For the first time in history, vaccines are reaching children in developing countries at nearly the same time they reach children in high-income countries.
As we observe the third ever World Pneumonia Day this year on November 12, and the power of immunisation in general, it is gratifying to know that the pneumococcal vaccine is already starting to reach the children who need it most.
Pneumonia kills a child every 20 seconds. It is the single largest cause of death for children under five. The pneumococcal vaccine does more than prevent pneumonia, because pneumococcal disease also causes pneumococcal meningitis. This nasty condition leaves roughly one quarter of African children who survive it with lifelong disabilities including deafness, seizures, mental retardation, and motor impairment.
But commitments by governments as well as innovative work by the GAVI Alliance means we now have new vaccines against pneumococcal disease, a major cause of pneumonia, which could save 7 million children’s lives by 2030. GAVI’s work helped accelerate the production of vaccines that otherwise would have taken between 10 and 15 years to be available for children in developing countries.
Rwanda started the trend a few years back, but in the past year alone, the vaccine has reached 15 countries from Nicaragua to Yemen. In Sierra Leonean villages, mothers were queuing to immunise their children just one year after children in the United States received the vaccine.
Vaccines reaching children in the developing world at nearly the same time as the developed world is especially important when one considers that 98.5 percent of pneumonia deaths occur in developing countries, where medical care may be hard to reach. By preventing disease in the first place, immunisation removes the need for hospitalisation or medical treatment.
Despite GAVI’s ambitious plan to ensure that all children have access to life-saving vaccines, plenty remains to be done. Millions of children still lack the vaccine.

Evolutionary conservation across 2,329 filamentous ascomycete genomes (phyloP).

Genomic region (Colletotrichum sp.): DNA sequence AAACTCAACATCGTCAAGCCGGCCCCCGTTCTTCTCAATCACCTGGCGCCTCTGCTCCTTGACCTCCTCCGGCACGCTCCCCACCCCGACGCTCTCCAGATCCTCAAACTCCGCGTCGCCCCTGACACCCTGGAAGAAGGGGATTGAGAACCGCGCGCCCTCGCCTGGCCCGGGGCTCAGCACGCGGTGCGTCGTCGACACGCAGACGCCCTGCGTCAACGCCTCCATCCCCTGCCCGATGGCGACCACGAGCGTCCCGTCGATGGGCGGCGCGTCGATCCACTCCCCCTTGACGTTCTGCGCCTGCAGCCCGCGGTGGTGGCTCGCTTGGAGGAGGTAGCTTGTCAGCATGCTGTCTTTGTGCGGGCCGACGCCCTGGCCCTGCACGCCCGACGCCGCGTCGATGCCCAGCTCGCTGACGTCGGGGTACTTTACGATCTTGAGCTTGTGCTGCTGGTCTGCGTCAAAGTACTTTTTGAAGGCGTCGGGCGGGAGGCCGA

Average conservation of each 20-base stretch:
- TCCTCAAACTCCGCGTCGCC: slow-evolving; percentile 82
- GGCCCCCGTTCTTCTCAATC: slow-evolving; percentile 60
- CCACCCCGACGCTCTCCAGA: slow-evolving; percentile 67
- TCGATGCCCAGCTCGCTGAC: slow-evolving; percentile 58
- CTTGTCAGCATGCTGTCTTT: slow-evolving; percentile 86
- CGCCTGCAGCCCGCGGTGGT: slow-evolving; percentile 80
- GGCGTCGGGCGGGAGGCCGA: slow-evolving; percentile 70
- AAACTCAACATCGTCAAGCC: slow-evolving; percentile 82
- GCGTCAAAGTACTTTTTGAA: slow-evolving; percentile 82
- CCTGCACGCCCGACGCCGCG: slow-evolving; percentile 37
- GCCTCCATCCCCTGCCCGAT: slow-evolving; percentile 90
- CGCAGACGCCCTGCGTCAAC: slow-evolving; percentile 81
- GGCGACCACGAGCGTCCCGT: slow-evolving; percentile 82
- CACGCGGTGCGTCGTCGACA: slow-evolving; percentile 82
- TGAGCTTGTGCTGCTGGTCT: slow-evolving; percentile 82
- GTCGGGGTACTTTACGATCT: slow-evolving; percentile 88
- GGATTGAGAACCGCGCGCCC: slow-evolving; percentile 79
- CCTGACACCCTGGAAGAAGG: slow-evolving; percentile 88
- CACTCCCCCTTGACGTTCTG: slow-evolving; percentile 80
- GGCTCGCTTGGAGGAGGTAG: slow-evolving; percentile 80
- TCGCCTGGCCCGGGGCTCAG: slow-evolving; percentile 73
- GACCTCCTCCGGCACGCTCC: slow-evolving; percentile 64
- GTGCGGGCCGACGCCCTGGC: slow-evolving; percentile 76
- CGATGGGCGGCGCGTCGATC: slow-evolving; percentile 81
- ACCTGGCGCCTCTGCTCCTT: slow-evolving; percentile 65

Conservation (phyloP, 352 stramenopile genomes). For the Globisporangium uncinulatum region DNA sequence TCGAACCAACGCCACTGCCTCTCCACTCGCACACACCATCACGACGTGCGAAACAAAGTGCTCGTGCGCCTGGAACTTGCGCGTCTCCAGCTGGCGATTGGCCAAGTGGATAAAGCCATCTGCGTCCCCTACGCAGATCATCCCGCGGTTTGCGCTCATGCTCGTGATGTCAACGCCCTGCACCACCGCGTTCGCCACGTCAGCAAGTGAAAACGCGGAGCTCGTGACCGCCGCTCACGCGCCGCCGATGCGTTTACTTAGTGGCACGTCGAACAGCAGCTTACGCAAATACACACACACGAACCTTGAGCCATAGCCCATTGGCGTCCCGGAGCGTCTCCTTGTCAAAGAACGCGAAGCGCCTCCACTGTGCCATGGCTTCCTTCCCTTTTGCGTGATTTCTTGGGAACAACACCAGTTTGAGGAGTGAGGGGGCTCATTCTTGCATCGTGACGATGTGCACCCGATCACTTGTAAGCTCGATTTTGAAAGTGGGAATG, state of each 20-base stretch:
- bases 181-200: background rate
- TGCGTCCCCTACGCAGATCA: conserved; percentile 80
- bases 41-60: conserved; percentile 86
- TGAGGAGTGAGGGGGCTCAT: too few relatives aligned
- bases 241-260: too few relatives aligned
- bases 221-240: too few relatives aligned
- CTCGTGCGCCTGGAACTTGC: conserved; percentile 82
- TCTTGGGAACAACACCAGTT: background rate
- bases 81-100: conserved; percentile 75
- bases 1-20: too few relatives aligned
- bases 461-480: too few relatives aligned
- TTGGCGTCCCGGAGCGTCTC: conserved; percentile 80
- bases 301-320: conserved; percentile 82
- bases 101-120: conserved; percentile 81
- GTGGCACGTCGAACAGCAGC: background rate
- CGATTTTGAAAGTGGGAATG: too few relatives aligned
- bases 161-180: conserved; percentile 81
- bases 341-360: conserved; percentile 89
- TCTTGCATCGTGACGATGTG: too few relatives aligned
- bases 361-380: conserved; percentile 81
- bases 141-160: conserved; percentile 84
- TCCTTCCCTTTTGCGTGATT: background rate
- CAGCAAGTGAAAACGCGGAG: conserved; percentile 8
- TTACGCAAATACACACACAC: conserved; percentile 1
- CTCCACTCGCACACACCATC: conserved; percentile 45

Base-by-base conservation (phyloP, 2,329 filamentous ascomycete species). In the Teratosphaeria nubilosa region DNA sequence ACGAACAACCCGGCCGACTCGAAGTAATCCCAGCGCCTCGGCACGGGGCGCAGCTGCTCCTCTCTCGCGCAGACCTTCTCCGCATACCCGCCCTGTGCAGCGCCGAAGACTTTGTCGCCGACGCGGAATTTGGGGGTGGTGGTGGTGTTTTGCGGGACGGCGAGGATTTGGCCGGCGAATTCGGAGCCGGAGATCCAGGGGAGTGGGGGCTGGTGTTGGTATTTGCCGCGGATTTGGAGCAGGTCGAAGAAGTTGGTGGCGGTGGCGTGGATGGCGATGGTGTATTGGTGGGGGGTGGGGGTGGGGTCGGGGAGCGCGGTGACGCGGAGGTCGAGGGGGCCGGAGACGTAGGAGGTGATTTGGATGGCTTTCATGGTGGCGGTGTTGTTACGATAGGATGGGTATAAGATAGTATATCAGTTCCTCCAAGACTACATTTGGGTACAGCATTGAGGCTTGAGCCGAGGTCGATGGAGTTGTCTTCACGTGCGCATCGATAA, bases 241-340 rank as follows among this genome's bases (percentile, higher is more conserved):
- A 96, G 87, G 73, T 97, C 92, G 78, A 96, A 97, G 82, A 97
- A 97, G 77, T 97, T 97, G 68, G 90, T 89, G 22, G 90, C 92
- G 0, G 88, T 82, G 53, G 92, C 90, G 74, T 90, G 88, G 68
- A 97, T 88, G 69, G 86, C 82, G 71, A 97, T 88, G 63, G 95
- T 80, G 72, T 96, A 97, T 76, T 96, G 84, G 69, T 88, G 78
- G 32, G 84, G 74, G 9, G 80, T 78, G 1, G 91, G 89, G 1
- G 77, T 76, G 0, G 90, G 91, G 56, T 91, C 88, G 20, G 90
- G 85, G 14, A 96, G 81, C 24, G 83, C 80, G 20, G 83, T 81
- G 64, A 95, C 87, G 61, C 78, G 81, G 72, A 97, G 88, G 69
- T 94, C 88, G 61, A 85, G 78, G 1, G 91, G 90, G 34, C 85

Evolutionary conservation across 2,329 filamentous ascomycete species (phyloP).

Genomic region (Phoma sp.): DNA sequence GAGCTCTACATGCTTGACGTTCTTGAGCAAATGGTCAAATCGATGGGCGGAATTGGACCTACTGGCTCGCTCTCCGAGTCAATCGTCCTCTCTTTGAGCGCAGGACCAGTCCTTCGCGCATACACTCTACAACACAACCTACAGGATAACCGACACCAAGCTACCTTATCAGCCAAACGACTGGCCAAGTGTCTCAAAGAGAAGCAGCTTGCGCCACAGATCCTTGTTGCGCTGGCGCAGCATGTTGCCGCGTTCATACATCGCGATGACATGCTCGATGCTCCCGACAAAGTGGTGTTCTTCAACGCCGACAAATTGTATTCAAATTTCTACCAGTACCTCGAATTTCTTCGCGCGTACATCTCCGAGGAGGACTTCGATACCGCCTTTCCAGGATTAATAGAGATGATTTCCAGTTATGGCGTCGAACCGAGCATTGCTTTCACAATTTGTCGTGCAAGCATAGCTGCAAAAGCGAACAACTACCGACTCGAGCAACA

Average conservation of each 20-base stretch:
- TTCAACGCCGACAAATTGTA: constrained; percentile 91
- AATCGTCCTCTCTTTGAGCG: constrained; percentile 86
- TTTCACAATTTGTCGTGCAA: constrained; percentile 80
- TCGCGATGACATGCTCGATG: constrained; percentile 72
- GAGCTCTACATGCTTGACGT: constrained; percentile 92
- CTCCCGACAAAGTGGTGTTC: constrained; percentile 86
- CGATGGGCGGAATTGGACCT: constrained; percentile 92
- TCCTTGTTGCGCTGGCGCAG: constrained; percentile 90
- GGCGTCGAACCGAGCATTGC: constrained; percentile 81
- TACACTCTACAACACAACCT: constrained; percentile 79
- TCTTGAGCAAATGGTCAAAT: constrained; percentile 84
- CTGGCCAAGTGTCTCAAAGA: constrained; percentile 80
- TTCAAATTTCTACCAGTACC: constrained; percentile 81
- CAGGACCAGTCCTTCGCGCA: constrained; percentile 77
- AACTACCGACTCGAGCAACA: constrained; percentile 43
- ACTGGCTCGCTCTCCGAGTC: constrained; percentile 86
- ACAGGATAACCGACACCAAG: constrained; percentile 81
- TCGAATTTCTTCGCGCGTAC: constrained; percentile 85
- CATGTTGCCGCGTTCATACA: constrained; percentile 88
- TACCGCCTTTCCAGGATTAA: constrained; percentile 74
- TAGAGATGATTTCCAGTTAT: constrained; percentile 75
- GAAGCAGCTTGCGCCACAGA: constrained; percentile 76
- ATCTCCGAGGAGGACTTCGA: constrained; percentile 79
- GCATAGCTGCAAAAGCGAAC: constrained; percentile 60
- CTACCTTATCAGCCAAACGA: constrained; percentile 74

Immunisation against other diseases such as Hib (Haemophilus influenzae type B), measles, and whooping cough, also help to reduce pneumonia deaths. Immunisation is not the only way to prevent pneumonia, however. Breast-feeding, improved nutrition, the reduction of indoor air pollution and antibiotics are equally important.
Humanity is best measured by the manner in which it takes care of its weakest and most vulnerable. None are more so than the children born in resource challenged countries of the world.
The nexus between medicine, technology, and smart management is slowly but surely allowing more children to survive and thrive. By 2015, GAVI expects that 58 countries will have introduced this vaccine into their routine immunization systems and immunized another 90 million children.
By harnessing the power of governments, industry, philanthropy, activism, and commitment, we can do more. Innovative financing mechanisms, like GAVI's Advance Market Commitment, help shape the market for the vaccine and make it possible for it to be available at prices developing countries can afford.
By helping to protect these children, GAVI partners and donors are supporting a major contribution to Millennium Development Goal 4, a two thirds reduction of child mortality between 1990 and 2015.
Reducing death from childhood diseases we can prevent is critical. It is a reflection of our humanity.
Immunisation is also arguably the best health intervention available.